Hillary Clinton is in danger of being the first Democrat to lose Maine in a presidential election since 1988, with a poll released Tuesday showing her tied statewide with Republican Donald Trump.
The survey from the progressive Maine People’s Resource Center is the most worrying sign for the Democrat here so far, reinforcing a clear Trump lead in the rural, more conservative 2nd Congressional District.
Clinton got 37 percent of votes in the group’s four-candidate poll, effectively tied with Trump, who had 36.7 percent. Libertarian Gary Johnson had 11.1 percent and the Green Party’s Jill Stein had 4.6 percent, with only 10.6 percent undecided. The MPRC sampled 835 likely voters with an error margin of 3.4 percent.
Those third-party candidates are harming Clinton: Head to head, she led Maine with 45 percent to Trump’s 39.9 percent.
Maine is one of two states to award electors by congressional district. The state winner gets two Electoral College votes, while the winner in each district picks up one vote. The two districts have never split before, but as it stands, a split is likely.
In MPRC’s poll, Trump got 44.3 percent to Clinton’s 33.2 percent in the 2nd District while Clinton got 40.5 percent to Trump’s 29.8 percent in the 1st District.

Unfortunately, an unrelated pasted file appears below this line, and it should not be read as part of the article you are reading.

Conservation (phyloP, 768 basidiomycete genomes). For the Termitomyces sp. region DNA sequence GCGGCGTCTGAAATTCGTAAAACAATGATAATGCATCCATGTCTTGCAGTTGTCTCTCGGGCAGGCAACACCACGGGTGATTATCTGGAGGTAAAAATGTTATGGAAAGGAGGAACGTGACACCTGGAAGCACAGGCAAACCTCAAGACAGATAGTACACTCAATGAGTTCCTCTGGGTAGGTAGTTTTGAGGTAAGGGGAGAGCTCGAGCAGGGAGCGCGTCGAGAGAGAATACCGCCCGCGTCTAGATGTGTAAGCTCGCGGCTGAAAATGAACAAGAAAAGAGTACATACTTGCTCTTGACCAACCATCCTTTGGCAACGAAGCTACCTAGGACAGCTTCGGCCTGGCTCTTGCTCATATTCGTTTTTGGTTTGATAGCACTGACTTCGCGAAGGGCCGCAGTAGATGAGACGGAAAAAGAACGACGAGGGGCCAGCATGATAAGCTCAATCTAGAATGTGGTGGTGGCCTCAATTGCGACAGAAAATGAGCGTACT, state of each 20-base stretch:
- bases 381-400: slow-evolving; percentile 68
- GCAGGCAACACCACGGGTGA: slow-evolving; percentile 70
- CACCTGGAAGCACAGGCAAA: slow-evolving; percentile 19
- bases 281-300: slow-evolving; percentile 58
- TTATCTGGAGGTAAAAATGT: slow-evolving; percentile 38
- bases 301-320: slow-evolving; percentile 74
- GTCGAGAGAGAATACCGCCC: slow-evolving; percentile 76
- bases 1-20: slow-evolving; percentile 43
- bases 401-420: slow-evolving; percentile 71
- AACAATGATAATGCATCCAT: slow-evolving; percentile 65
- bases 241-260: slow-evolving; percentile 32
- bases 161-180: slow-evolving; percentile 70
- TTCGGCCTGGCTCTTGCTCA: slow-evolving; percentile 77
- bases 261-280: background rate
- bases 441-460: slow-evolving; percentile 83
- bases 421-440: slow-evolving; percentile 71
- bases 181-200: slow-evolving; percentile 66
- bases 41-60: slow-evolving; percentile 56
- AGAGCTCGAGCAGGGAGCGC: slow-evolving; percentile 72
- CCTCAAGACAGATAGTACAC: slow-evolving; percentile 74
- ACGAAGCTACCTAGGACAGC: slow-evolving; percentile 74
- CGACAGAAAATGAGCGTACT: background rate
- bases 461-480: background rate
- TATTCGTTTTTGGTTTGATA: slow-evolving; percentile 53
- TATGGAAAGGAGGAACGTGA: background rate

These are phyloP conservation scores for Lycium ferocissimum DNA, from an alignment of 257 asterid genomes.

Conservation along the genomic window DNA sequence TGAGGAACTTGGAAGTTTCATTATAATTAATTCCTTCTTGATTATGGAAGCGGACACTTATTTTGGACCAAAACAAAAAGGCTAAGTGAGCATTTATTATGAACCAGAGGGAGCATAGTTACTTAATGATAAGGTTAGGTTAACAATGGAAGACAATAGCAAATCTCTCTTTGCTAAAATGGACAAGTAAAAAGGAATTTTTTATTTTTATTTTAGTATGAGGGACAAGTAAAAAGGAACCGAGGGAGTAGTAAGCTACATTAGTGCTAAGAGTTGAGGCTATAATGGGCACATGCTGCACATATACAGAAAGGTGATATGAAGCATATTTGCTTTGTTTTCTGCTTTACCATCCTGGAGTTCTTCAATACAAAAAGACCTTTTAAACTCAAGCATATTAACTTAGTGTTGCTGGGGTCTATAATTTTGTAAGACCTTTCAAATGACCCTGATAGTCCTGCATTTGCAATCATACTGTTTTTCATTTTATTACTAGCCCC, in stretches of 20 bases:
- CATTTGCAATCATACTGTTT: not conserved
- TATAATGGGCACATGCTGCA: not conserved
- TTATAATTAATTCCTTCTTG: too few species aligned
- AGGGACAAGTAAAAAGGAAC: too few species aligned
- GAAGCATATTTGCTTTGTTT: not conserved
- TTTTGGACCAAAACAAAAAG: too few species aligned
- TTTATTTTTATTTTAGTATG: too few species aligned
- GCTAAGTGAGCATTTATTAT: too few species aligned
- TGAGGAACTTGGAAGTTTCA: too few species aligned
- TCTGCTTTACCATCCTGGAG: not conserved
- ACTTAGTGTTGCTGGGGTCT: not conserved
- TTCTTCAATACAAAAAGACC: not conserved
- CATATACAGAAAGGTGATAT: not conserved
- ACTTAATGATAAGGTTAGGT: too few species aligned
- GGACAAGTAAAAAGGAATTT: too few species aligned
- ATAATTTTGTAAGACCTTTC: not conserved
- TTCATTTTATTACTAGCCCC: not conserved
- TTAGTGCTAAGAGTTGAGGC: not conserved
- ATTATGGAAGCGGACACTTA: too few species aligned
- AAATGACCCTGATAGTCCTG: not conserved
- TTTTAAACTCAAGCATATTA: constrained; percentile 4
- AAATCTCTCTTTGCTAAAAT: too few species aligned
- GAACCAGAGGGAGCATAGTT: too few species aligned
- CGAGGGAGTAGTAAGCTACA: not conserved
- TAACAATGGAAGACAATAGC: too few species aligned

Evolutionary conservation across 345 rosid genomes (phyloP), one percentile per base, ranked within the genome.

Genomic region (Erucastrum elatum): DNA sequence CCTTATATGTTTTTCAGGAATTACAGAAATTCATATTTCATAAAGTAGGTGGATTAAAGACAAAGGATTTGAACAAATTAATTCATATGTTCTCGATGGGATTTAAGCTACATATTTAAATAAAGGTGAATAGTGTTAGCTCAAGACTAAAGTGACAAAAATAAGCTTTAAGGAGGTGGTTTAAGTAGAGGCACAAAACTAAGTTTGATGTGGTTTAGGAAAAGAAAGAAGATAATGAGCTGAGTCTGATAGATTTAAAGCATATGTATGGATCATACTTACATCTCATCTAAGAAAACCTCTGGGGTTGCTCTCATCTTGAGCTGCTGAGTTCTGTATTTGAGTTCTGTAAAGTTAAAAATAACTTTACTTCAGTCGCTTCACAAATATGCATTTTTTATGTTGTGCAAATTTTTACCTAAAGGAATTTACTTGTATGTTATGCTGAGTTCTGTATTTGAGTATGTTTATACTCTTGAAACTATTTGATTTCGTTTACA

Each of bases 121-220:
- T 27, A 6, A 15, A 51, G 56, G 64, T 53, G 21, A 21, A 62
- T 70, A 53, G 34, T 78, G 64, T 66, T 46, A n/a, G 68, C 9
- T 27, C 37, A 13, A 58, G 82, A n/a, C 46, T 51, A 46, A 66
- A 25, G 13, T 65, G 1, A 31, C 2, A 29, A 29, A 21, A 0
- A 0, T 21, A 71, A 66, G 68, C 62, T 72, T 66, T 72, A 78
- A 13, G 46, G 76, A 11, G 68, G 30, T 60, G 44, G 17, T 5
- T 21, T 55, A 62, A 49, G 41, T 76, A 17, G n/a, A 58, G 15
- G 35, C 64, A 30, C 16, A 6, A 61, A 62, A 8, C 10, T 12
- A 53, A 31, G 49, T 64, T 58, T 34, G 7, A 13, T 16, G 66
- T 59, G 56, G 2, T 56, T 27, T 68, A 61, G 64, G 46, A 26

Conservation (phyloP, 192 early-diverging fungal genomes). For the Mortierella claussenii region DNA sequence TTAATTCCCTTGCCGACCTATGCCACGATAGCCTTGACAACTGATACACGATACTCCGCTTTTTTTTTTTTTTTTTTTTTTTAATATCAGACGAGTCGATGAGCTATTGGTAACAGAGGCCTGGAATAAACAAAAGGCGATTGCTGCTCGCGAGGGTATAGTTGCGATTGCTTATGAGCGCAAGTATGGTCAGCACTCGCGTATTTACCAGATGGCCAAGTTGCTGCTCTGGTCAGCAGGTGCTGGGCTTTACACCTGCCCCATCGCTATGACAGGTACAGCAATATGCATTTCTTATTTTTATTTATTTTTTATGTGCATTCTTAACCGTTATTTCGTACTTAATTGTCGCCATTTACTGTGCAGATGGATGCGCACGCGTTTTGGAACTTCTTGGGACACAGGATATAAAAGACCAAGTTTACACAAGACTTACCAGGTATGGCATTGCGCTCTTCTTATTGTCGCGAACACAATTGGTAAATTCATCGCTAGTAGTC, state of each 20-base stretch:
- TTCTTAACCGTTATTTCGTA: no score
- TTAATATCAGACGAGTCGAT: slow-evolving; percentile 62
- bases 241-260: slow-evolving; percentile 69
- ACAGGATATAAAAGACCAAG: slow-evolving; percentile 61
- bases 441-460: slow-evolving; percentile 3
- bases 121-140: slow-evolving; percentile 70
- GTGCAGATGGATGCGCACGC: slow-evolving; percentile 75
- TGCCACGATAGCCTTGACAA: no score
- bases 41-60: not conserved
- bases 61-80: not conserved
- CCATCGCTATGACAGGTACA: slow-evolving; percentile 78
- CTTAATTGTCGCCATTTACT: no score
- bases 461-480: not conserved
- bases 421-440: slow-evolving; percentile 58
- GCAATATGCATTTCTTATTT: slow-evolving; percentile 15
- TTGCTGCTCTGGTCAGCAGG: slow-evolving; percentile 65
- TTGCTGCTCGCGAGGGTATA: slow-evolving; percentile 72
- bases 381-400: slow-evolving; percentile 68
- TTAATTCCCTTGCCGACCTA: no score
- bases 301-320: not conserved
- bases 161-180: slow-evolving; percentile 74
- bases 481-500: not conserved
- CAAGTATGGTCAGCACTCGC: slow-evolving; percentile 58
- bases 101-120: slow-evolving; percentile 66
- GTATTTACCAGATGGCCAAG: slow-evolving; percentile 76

This is becoming a clear trend. Two other polls this month in the 2nd District — one from Emerson College and the other from The Boston Globe — had Trump up by 5 points and 10 points, respectively. Statewide, Clinton was up by nine points in the Emerson poll and three points in the Globe poll.
This week, Sabato’s Crystal Ball moved the 2nd District from “Leans Democratic” to “Leans Republican, while leaving Maine as “Likely Democratic.” The older, heavily white demographics of the district favor Trump, who has polled well in similar areas.
This follows national tightening in the race over the past week. Real Clear Politics has Clinton leading Trump by one point in its most recent averages and Clinton maintains an edge on its projected electoral map.
U.S. Sen. Tim Kaine of Virginia, Clinton’s running mate, was in Maine for a fundraiser last week and told the Bangor Daily News that “because of the way you allocate the electoral votes, we really want to do what we can to win CD2.”
But for now, it looks like they’ll have to fight to win the state.